The 'progressive' Bremain arguments regarding what they believe will be a far right led Brexit equally applies to their own remain argument in that a remain win will be a neoliberal Tory led Bremain which on the surface will be a win for global capital. Considering that global capital has already captured the eu, we can only expect to see more hollowing out of national democracies and so more radical discontent across Europe.

However, what Brexit people truly want, including the far right, is the reinstitution of national democracies and the democratic management of human and ecological resources that this brings. In this respect, Brexit will pacify the far right whereas Bremain will further inflame the far right and so Id argue a Bremain win will actually result in even more of an exodus to Ukip if we remain in the eu.

Im Brexit for similar reasons in that sustainability and national resilience can only come about through effective management and the four economic freedoms simply do not facilitate the required degree of management.

Like everyone, the far right are sensitive to threats to their security and like everyone are loss aversive and since most constitute the working class this is the socio-economic group that are most vulnerable to the four economic freedoms which is only now being acknowledged after years of being ignored.

So the question arises which option, Brexit or Bremain, provides the best option to take care of all members of society. I think Brexit because this is the only way to democratically manage human and ecological resource flows.

When these deeper considerations are taken into account, the oft quoted binary polemic between Trump/Farage et al and progressive Lefts is way too simplistic and often seems to ignore tbe reality that we are all in it together. In this I would argue that liberalism has had its day as has neoliberalism and conservative politics. Basically left/right politics is insuffucient to deal with sustainabity and resilience and some sort of synthesis is required whereby survival needs are satisfied though democratic socialism and prosperity needs are satisfied through democratic capitalism thereby giving people a choice to what extent they wish to satisfy their needs, wants and desires. Of course this will mean fundamentally rebalancing the flow of resources between the public and private spheres of economic activity.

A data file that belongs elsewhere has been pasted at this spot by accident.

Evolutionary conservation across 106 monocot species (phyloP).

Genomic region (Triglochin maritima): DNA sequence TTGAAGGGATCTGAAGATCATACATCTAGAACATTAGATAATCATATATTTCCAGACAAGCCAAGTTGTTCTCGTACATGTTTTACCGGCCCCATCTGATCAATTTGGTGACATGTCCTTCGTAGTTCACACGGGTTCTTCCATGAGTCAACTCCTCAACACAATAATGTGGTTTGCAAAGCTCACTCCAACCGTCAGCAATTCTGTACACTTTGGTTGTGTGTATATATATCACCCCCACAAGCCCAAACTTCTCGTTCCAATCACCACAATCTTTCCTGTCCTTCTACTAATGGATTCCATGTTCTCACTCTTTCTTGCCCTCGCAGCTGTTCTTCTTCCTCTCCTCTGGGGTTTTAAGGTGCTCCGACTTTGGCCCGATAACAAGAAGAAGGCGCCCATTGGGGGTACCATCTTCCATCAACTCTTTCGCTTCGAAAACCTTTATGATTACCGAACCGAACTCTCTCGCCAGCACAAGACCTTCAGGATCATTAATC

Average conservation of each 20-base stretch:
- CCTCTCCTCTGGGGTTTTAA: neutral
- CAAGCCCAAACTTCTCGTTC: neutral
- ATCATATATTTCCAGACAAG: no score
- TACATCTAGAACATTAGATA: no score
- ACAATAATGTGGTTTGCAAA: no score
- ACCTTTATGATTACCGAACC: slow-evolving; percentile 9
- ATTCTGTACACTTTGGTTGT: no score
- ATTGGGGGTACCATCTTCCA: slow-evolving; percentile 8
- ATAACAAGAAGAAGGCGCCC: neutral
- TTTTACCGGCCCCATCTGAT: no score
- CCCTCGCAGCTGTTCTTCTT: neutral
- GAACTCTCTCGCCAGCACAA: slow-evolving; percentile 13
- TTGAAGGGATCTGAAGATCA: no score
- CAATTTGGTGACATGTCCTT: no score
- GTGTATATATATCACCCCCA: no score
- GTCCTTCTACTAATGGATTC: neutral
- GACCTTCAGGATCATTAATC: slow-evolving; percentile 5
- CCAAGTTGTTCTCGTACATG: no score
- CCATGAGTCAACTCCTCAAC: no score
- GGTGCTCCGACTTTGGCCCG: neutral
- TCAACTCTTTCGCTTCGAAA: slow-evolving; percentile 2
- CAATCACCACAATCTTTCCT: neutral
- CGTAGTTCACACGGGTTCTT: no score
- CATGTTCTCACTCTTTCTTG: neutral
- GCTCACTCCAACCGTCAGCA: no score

This article provided a much more indepth analysis.


My political stance these days boils down to this:

If the establishment is pushing for it, then it's not good for the ordinary citizens.

                                                                                                                                                                                                                                                                                              They're letting the people vote but these refrenda are easily fixed. The voters in Scotland were cheated when bundles of ballots were not counted. Hillary Clinton just recently stole a nomination for the Dems. Dubya in Florida. Expect controversy in the UK next week.


A phone poll finds 53.3 percent of Britons want to remain in EU and 46.7 want Britain to leave the Union, less than a week before vote.